South Africa’s apartheid-era ex-Foreign Affairs Minister, Pik Botha, who was known for trying to get his party to accept broader political rights for black South Africans, has died, his son, Roelof Botha, said on Friday.
He told local television channel — eNCA — “my dad passed away in the early hours of the morning at his home. He was 86 years old.
“I think the contribution that he made … to lasting peace in this country is something recognised.”
Botha served under two National Party presidents – BJ Vorster and PW Botha – and his greatest diplomatic achievement was negotiating independence for Namibia, then under South African rule.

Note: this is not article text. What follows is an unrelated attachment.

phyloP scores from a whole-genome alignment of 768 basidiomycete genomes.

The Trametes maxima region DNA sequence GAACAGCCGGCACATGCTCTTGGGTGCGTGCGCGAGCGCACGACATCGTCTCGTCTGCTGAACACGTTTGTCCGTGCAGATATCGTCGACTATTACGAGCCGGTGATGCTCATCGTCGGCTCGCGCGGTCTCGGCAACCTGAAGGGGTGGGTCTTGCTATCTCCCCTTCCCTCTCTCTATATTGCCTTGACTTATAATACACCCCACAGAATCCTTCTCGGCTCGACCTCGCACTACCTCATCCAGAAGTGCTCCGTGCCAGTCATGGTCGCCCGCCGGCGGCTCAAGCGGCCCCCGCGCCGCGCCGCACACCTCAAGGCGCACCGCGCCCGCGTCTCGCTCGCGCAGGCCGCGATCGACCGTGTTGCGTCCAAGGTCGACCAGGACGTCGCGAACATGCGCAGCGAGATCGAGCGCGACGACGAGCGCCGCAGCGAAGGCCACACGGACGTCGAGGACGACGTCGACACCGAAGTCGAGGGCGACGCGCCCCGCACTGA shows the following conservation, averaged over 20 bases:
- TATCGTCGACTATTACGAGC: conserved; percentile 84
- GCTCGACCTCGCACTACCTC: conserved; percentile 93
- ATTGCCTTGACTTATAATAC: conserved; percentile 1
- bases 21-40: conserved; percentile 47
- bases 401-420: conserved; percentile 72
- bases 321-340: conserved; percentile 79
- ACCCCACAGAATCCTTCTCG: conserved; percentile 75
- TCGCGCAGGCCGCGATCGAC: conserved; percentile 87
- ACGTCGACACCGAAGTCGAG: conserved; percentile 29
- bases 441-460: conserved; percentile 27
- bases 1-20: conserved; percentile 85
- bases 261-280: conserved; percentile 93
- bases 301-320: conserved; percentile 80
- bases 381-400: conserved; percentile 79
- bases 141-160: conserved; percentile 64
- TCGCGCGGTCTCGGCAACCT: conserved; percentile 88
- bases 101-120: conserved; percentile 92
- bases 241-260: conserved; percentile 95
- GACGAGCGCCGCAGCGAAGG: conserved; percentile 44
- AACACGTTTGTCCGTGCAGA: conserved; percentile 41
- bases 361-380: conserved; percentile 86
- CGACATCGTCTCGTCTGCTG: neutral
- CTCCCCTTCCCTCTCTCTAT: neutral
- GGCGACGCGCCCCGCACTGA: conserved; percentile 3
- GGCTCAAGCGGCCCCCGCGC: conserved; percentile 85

After the end of apartheid, Botha served as minister of mineral and energy affairs in the government of Nelson Mandela – the country’s first democratically elected president.
Botha was born on April 27, 1932 and a South African politician who served as the country’s foreign minister in the last years of the apartheid era.
He was considered a liberal but the bulk of his career was spent defending South Africa’s apartheid system of racial segregation against foreign criticism.
He had two sons, the rock musician, Piet Botha and the economist, Roelof Botha, and two daughters, Anna Hertzog and artist Lien Botha.